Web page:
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confidence fear optimism

The Eternal Optimist

Friday’s Column: Supplemental Strength

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Brent Pollard

Wiley Miller is the creator of the comic strip, Non Sequitur. When apolitical, Miller’s strip can be enjoyable. I cut one of his strips from a daily edition of The Fayetteville Observer (Fayetteville, NC) back in the early aughts featuring “the eternal optimist.” In the one-panel comic, the grim reaper stands before a man in business attire. This eternal optimist calls to his wife in another room: “Well, honey, it doesn’t look like I have to worry about that long commute anymore.” I kept that strip until it yellowed with age and crumbled into oblivion. I did so for another reason than having a dark sense of humor. I hope I am an optimist on the order of the businessman finding something good to say even in the face of death.

Paul had such a character. He told the Philippians that he had everything to gain in death, as a Christian, and needed only remain for the sake of the brethren (Philippians 1.21-26). Nearing the end of his life, a confident Paul told Timothy, “I have fought the good fight, I have finished the course, I have kept the faith; in the future there is laid up for me the crown of righteousness, which the Lord, the righteous Judge, will award to me on that day; and not only to me, but also to all who have loved His appearing.” (2 Timothy 4.7-8 NASB). Why was Paul an eternal optimist? It was not because he was free of sin. Indeed, Paul considered himself the chief of sinners (1 Timothy 1.15). However, Paul was full of faith and understood God’s grace.

We cannot afford to live in fear, whether that fear is of death or whether we are “good enough.” We must do the will of God. John says, “But if we walk in the Light as He Himself is in the Light, we have fellowship with one another, and the blood of Jesus His Son cleanses us from all sin” (1 John 1.7 NASB). That faith may not always take us to places providing comfort. Shadrach, Meshach, and Abed-nego had their faith put to the test. Nebuchadnezzar had instructed everyone to bow to his golden image in worship. The young Hebrews refused because they remembered the Law of Moses and their covenant relationship with God. Nebuchadnezzar was angry with the young men and told them they would perish in a fiery furnace. They replied, “O Nebuchadnezzar, we do not need to give you an answer concerning this matter. If it be so, our God whom we serve is able to deliver us from the furnace of blazing fire; and He will deliver us out of your hand, O king. But even if He does not, let it be known to you, O king, that we are not going to serve your gods or worship the golden image that you have set up.” (Daniel 3.16b-18 NASB).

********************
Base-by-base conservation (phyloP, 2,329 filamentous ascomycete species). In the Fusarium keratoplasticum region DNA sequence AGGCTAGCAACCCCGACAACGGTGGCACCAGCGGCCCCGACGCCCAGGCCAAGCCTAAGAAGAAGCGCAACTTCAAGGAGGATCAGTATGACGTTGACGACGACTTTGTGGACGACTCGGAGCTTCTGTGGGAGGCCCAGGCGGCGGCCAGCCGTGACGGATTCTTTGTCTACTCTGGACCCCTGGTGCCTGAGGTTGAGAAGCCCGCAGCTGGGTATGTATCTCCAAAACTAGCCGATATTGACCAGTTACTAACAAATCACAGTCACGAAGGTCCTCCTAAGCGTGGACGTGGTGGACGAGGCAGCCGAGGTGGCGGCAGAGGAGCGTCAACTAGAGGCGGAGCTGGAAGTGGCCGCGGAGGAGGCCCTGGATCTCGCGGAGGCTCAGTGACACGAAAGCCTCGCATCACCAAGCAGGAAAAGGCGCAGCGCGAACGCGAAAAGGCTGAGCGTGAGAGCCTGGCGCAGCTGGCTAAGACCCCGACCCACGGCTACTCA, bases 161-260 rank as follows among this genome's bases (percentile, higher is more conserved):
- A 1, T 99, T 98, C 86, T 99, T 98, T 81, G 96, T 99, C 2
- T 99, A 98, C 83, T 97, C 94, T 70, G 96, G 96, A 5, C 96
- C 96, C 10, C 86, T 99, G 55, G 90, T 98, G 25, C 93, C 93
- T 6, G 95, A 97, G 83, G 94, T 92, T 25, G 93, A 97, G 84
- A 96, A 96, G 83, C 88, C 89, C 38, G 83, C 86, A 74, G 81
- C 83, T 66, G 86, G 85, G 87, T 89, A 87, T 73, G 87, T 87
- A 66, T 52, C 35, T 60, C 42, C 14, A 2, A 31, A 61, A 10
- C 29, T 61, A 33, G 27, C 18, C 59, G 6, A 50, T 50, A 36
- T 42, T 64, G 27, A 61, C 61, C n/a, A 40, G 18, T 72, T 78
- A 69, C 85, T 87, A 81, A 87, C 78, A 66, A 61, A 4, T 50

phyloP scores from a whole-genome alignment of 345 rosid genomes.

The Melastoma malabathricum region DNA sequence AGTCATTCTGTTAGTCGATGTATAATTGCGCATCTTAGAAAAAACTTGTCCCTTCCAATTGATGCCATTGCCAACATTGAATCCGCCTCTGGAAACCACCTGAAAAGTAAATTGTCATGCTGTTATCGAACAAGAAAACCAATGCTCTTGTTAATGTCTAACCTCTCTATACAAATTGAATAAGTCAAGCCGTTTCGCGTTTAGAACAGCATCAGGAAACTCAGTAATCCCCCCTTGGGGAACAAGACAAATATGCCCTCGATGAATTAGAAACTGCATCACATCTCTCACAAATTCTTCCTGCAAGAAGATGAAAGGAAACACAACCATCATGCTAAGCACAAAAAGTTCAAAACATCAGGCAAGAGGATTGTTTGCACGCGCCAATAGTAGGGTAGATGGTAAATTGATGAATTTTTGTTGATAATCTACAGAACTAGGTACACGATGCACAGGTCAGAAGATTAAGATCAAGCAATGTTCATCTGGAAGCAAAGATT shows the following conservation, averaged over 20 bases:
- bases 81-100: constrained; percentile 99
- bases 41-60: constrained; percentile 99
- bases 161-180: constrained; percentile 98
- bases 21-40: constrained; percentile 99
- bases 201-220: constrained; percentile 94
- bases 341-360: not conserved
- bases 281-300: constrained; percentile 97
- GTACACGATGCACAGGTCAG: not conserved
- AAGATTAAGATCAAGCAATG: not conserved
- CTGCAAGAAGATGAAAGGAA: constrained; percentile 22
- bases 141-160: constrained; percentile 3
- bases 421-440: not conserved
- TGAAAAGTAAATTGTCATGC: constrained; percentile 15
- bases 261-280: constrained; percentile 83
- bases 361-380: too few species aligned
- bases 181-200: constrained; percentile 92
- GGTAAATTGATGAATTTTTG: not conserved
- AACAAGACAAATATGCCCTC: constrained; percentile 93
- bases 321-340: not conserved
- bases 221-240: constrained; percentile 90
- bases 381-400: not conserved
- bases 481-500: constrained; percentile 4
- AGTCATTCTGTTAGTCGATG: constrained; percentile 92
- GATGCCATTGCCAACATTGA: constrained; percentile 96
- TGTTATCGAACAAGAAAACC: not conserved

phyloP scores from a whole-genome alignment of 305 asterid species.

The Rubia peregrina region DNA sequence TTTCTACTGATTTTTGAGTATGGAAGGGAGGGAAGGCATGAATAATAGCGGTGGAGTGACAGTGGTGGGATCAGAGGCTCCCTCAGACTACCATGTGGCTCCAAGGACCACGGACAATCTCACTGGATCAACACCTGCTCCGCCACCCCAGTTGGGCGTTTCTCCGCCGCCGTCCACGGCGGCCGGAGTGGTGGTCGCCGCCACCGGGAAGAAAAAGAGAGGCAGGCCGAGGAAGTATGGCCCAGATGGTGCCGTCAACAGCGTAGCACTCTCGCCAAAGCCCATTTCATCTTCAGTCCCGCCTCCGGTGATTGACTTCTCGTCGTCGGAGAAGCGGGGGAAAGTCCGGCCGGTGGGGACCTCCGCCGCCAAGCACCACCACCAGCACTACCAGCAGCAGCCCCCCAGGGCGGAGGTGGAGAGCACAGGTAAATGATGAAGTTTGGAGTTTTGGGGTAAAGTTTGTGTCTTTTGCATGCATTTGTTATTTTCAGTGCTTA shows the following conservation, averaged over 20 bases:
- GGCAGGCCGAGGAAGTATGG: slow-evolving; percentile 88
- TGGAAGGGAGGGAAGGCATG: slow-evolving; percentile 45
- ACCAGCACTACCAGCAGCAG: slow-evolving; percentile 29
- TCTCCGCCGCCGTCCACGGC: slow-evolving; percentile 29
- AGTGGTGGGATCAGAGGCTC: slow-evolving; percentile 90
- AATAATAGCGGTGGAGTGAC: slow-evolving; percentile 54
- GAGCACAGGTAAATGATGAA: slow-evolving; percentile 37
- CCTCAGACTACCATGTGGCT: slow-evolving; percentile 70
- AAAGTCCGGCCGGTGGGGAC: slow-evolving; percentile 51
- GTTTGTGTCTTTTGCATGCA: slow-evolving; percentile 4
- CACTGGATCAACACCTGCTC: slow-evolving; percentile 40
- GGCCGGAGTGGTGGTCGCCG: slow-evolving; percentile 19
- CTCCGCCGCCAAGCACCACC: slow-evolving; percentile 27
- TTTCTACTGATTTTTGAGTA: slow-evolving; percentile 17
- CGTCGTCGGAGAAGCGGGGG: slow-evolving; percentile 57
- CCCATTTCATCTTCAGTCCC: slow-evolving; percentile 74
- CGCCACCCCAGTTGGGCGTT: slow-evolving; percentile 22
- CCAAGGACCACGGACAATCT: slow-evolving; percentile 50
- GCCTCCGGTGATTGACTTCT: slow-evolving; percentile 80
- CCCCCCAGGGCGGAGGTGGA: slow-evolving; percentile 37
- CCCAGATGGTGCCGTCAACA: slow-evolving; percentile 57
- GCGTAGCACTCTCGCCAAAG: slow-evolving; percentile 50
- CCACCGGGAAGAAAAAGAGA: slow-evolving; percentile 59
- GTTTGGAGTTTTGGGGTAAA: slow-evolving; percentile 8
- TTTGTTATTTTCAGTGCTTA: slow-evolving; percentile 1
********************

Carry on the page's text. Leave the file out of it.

Did you notice why they did not fear? Can you see why they were optimistic? They understood their God was more powerful than a king and could deliver them. Yet, even if God did not deliver them, they still realized they had an obligation to serve Him regardless. These days the world seems scary. There is so much bad news on TV. But our God is more powerful. Thus, we can even say, “If I do catch COVID-19, God will deliver me. But even if He does not, I know Heaven will be my home.” Other scenarios would likewise suffice as an example. However, this is one of the things that seems to be on the minds of many today. Build your faith and become an eternal optimist as well. The world, in turn, will become a less daunting place.

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A different Non Sequitur sampling

By preacherpollard

preacher, Lehman Avenue church of Christ, Bowling Green, Kentucky

One reply on “The Eternal Optimist”

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